Indian Marriage Laws: Fraud as Ground for Divorce
Under Indian marriage laws, a marriage can be set aside if the consent for it was secured by fraud or misrepresentation of facts. This is not so easy to prove. However, it must be noted that fraud is not defined in the Indian marriage laws. So, any type of fraud cannot be taken as a ground for matrimonial relief.
Indian Marriage Laws: Statutory Provisions
Under Indian marriage laws, the Hindu Marriage Act enables a petitioner to avoid a marriage if the consent was obtained by force or fraud, as mentioned in section 12(1)(c).
The fraud must be:
- In relation to the nature of the ceremony.
- In relation to any circumstance concerning the opposite party.
One cannot take fraud as a ground for divorce if the fraud was discovered a year before filing the case. Also, if the parties have been co-habiting after the knowledge of fraud, the petitioner cannot take it as a ground for matrimonial relief.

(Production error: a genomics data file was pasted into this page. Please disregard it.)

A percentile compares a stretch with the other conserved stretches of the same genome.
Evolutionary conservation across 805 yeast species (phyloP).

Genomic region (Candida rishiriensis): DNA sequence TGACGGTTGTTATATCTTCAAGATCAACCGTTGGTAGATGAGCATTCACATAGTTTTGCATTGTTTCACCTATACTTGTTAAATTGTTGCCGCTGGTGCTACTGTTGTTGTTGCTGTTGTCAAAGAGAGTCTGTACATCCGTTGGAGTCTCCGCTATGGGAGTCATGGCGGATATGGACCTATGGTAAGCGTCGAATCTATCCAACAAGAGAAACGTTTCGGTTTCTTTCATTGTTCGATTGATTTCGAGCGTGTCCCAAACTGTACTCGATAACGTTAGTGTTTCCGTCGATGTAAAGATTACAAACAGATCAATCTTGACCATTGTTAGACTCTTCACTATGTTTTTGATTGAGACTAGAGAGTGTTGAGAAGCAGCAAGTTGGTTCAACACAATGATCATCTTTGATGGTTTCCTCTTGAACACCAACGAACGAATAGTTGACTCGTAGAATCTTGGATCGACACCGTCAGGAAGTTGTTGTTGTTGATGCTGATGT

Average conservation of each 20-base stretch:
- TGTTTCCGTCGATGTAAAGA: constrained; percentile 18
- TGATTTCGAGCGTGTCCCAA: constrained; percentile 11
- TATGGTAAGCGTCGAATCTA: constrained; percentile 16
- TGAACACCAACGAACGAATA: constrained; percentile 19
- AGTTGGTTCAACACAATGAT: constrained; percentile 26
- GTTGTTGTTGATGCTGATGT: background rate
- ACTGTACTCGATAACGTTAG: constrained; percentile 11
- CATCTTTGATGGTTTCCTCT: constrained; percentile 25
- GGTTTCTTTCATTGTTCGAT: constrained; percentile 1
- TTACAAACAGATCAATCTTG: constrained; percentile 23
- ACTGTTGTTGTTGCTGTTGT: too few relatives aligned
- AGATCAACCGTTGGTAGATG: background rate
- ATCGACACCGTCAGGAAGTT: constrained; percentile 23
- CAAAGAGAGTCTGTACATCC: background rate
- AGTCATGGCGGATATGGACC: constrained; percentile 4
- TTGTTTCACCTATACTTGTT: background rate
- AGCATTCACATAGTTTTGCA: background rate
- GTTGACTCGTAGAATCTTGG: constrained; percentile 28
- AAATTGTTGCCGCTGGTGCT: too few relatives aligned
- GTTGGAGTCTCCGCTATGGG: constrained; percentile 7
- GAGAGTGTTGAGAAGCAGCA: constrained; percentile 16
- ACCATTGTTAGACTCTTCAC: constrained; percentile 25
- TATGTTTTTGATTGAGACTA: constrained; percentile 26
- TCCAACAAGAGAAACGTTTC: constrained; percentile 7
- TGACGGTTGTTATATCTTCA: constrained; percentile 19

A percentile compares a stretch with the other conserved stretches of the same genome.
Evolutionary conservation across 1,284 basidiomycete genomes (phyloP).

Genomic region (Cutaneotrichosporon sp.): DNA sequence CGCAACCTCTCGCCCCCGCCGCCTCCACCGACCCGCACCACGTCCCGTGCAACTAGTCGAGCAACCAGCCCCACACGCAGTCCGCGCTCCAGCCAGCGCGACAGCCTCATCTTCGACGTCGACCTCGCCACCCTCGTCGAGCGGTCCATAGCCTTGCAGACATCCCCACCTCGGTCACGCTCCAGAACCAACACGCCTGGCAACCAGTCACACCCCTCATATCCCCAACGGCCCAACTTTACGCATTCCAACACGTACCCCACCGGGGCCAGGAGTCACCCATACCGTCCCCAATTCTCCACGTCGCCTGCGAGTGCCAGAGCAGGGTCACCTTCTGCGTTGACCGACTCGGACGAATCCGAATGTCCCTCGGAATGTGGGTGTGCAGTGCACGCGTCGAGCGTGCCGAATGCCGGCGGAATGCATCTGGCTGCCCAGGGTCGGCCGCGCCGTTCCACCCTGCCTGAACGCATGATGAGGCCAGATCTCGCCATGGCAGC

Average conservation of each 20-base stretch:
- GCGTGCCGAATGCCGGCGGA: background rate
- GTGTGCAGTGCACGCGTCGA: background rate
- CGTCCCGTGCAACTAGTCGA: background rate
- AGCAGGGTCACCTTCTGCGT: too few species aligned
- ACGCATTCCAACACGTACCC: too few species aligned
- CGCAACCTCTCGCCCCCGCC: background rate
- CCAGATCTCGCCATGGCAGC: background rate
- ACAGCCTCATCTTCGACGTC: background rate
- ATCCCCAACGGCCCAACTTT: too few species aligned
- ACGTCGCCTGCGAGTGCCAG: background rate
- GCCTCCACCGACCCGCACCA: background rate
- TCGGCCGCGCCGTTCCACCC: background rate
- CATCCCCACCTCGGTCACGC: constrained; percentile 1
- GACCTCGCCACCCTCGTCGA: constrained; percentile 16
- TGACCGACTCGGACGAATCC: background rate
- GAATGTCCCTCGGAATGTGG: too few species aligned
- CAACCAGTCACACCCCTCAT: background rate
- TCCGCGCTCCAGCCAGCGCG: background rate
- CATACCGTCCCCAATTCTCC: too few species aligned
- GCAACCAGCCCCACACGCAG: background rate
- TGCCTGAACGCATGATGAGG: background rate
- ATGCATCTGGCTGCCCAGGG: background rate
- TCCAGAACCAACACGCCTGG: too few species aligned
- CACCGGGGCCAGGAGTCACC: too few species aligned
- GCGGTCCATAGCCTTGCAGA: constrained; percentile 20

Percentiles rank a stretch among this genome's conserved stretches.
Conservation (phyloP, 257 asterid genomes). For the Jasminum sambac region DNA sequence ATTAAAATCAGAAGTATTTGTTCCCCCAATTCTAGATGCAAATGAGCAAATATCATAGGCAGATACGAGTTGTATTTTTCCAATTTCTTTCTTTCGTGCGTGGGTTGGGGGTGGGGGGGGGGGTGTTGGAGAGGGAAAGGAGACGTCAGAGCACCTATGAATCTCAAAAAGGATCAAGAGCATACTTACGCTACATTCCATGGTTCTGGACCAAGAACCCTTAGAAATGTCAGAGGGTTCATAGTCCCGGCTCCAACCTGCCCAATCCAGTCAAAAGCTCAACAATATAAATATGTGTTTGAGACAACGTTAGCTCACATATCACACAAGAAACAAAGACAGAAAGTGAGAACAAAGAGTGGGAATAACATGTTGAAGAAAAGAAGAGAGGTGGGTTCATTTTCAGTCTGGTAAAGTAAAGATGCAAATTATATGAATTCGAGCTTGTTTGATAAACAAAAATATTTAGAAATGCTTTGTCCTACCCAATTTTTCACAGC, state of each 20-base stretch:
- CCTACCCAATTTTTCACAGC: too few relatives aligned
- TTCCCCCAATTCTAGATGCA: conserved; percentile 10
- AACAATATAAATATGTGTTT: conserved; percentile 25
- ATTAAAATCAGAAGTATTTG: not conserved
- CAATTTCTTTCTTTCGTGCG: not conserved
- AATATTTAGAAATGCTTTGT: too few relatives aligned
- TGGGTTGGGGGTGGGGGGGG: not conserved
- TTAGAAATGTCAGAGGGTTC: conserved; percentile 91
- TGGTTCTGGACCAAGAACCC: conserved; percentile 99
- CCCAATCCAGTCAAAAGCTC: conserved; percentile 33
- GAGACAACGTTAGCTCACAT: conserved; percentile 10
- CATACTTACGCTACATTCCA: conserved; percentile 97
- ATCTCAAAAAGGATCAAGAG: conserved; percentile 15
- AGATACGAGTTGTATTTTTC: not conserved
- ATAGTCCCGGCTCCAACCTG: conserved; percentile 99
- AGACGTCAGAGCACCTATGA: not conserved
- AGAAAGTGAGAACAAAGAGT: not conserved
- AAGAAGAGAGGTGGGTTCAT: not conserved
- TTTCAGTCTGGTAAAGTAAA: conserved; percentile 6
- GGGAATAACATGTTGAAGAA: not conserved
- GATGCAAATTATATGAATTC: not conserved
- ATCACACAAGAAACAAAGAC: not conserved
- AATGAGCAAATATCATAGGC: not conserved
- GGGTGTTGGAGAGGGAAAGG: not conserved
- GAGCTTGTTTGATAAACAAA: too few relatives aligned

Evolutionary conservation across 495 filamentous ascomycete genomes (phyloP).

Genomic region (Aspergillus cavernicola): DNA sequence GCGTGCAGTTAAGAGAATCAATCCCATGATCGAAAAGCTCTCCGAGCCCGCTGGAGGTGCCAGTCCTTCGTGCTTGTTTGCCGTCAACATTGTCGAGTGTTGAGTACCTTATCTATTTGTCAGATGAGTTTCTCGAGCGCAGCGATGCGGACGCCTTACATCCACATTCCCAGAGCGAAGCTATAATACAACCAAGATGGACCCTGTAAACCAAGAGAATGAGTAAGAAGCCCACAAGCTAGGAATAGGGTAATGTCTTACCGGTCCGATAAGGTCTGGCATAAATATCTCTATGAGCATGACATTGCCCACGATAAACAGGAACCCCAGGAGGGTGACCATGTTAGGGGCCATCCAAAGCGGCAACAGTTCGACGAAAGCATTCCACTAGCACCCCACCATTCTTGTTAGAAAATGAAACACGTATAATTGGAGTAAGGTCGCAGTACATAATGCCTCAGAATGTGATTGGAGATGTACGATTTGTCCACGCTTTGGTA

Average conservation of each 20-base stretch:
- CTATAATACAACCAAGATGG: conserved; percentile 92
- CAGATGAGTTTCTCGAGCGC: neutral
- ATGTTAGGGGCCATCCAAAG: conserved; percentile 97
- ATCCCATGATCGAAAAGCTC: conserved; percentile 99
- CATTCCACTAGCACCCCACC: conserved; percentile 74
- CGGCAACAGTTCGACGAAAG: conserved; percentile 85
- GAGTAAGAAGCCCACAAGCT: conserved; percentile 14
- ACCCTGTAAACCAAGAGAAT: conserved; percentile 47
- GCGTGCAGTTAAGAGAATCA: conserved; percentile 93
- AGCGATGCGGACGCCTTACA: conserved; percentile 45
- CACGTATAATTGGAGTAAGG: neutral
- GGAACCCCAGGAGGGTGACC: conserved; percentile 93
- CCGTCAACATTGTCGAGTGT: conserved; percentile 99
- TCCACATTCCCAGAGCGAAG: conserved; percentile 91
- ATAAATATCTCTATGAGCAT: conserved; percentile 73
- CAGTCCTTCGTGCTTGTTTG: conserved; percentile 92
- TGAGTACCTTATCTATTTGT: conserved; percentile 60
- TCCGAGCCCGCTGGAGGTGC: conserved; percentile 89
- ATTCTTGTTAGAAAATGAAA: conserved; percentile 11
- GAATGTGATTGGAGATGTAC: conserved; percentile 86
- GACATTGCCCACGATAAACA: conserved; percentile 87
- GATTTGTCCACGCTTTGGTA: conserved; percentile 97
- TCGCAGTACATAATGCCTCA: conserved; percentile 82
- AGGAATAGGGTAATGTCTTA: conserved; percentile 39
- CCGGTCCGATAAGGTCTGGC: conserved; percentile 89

Before 1976, one could avoid a marriage only if the consent was obtained by fraud and the performance of marriage ceremony is the actual time to ascertain, under s 12(1). In case the ceremony of marriage had taken place with the willingness and consent of the petitioner, then s/he cannot seek annulment of such marriage on the ground of fraud.
Indian Marriage Laws: Fraud Committed During Agreement to Marriage
Indian marriage laws are interpreted in disputes by taking into account the peculiarities of the parties to the dispute. In Rasiklal v Sulochana (1967) ILR Guj 822, 851, it was declared that fraud committed during agreement to marriage (including betrothal) could not be taken as a ground to avoid marriage by the distressed party. Also, the nature of fraud under which the petitioner could seek relief could not go beyond deception as to the ceremonies of marriage or the identity of the person (prior to 1976).